I’VE BEEN FOLLOWING the progress of SOPA and PIPA for a few months now, and I think I’ve made a mistake. Originally, I supported the entertainment industry’s desire to do something about piracy; I just felt they were going about it the wrong way. And once I educated myself on the bills, I figured perhaps they, as well as the Congressmen who indicated they would vote to pass these bills, were just clueless as to what the actual ramifications would be.
During yesterday’s Internet blackout, I read an article by Dan Gillmor on The Guardian in which he suggested that, contrary to what is apparently popular belief, those pushing to censor the Internet have “a very clear understanding of what’s at stake.” In other words, the legislation has actually been created to take control of online content from the masses, thereby destroying “the most open means of communication and collaboration ever invented.”
Congressmen have, for the most part, demonstrated their complete and total ignorance for the great “series of tubes” that is the Internet. But Gillmor claims that Rupert Murdoch, Chris Dodd, and the other entertainment industry leaders lobbying so hard (and so expensively) for SOPA don’t just understand that it will destroy the Internet as we know it – they intended it for that purpose.
“If they were saying what they believe,” Gillmor writes, “it would go roughly this way: ‘The Internet threatens our longstanding control of information and communications, and that is simply unacceptable. Therefore, it is essential to curb the utility of the Internet for everyone else.’”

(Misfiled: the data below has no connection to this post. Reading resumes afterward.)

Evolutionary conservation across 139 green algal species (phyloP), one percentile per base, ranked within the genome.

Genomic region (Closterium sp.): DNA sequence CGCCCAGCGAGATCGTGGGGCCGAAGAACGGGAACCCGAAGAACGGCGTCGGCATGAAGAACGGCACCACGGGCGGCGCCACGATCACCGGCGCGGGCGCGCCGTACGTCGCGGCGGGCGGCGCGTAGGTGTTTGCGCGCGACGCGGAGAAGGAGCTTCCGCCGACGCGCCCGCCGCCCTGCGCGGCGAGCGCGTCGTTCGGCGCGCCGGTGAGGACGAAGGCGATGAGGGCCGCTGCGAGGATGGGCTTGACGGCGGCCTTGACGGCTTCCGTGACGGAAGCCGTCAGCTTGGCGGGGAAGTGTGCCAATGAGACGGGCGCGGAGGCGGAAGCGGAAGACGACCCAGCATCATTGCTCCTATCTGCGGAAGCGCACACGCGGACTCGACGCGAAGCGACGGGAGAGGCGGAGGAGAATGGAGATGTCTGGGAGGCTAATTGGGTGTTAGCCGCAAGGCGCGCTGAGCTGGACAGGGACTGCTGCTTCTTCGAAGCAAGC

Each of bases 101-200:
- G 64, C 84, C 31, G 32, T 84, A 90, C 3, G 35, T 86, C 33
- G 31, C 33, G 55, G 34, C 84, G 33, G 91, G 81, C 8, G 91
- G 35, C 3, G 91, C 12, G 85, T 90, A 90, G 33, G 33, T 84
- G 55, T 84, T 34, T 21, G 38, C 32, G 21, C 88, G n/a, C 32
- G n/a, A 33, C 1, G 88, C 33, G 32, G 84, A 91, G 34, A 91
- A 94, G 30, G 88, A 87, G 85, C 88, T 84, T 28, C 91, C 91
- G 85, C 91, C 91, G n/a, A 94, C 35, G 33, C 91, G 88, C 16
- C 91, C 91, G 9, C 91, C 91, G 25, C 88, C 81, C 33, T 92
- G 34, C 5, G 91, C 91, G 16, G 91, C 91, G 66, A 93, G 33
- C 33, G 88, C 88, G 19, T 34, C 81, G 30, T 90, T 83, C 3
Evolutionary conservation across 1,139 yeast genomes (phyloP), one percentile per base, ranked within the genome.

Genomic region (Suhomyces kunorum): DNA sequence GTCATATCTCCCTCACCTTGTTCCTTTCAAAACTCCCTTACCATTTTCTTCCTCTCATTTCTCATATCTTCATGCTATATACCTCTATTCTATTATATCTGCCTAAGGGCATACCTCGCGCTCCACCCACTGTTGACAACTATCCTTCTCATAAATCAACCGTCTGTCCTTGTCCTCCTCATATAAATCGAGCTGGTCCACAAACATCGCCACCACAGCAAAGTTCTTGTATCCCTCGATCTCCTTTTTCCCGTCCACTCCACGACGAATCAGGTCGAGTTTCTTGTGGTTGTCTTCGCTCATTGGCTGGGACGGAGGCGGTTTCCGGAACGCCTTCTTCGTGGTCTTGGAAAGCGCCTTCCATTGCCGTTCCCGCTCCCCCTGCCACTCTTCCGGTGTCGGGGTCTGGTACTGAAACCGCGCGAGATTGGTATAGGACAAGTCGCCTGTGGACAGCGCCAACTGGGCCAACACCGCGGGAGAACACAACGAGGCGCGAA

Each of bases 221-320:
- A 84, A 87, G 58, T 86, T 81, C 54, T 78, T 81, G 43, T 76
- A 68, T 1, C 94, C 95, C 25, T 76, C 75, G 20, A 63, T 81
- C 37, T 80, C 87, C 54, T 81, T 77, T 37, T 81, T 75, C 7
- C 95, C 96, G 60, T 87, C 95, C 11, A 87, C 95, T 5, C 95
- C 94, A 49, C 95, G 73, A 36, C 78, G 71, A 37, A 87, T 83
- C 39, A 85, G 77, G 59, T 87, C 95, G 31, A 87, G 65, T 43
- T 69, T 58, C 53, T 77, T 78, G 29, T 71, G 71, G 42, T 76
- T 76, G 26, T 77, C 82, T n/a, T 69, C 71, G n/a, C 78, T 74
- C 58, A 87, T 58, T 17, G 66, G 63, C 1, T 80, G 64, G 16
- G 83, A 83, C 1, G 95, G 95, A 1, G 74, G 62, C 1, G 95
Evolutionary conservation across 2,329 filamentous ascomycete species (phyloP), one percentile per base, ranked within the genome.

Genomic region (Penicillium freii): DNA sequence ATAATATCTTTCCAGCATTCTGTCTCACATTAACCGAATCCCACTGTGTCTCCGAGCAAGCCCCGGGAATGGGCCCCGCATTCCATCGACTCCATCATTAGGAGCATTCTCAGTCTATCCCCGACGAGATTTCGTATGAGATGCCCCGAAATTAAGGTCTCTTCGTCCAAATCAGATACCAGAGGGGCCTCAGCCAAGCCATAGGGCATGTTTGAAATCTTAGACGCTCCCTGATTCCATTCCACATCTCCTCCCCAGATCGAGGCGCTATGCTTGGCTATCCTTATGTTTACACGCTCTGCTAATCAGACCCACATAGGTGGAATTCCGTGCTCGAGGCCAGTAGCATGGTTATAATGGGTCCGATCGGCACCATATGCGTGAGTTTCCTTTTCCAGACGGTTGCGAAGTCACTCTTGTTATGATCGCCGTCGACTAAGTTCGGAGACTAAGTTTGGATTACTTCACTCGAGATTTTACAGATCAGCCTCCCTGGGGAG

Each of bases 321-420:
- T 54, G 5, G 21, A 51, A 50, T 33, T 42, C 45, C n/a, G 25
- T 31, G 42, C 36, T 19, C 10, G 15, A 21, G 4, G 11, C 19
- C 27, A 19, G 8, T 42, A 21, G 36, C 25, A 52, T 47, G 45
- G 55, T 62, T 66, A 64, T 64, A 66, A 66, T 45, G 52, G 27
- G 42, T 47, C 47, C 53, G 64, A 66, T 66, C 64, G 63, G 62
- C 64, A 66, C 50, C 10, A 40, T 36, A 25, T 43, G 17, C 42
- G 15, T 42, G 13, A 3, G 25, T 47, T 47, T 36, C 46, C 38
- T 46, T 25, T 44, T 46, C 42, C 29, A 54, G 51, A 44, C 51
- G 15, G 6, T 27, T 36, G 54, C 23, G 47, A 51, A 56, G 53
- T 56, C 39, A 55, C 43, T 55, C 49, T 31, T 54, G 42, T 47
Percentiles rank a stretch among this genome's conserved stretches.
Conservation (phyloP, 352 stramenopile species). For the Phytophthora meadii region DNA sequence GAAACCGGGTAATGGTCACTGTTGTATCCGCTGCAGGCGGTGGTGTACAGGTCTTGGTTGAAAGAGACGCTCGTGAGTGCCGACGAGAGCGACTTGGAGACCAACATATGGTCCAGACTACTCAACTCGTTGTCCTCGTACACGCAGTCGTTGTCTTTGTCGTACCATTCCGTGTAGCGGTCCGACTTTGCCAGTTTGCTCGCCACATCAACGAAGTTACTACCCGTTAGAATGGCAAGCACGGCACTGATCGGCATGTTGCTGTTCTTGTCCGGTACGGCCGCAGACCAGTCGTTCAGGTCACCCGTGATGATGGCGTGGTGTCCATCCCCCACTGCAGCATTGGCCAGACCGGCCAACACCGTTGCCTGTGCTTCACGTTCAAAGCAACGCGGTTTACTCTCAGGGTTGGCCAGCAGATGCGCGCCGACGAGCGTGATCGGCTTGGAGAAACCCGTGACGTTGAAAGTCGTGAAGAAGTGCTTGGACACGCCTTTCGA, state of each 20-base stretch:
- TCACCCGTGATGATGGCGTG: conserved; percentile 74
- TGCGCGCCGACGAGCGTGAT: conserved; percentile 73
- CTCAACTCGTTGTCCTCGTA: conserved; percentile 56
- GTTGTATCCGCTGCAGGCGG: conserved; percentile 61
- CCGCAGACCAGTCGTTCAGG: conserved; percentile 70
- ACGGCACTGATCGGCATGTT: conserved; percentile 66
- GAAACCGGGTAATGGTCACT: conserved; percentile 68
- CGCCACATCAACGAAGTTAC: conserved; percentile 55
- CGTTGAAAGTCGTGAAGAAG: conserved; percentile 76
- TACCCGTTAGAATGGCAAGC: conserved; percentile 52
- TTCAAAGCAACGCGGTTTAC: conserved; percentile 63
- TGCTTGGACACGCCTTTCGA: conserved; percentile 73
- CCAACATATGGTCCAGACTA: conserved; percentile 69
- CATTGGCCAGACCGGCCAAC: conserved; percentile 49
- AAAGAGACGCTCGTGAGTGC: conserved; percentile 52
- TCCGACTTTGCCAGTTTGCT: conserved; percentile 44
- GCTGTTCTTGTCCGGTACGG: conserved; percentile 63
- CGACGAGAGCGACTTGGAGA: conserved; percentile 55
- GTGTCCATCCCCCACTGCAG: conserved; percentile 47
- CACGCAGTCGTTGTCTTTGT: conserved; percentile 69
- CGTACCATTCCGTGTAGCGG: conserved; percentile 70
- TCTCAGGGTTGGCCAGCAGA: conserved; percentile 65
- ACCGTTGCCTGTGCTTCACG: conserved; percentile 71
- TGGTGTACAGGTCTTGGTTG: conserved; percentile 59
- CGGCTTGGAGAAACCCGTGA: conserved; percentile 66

Chris Dodd condemned yesterday’s blackout, calling it “an abuse of power,” an “irresponsible response,” and a “disservice to people who use their services.” Rupert Murdoch has accused Google of “plain stealing” and of “hypocrisy and influence-buying on Capitol Hill.” Both men said these things without a trace of irony.
“They tell us that if we do not agree to their absolute control, we are endorsing stealing.” This is the statement in Gillmor’s article that spoke to me most. But anti-SOPA does not mean pro-piracy. I am a writer and musician. I am completely against piracy. And if SOPA were truly anti-piracy legislation, I’d support it 100 percent.
But it’s not, so I don’t. And sadly, I find it entirely plausible that Dodd, Murdoch, and friends are fully aware of what will really happen if SOPA passes.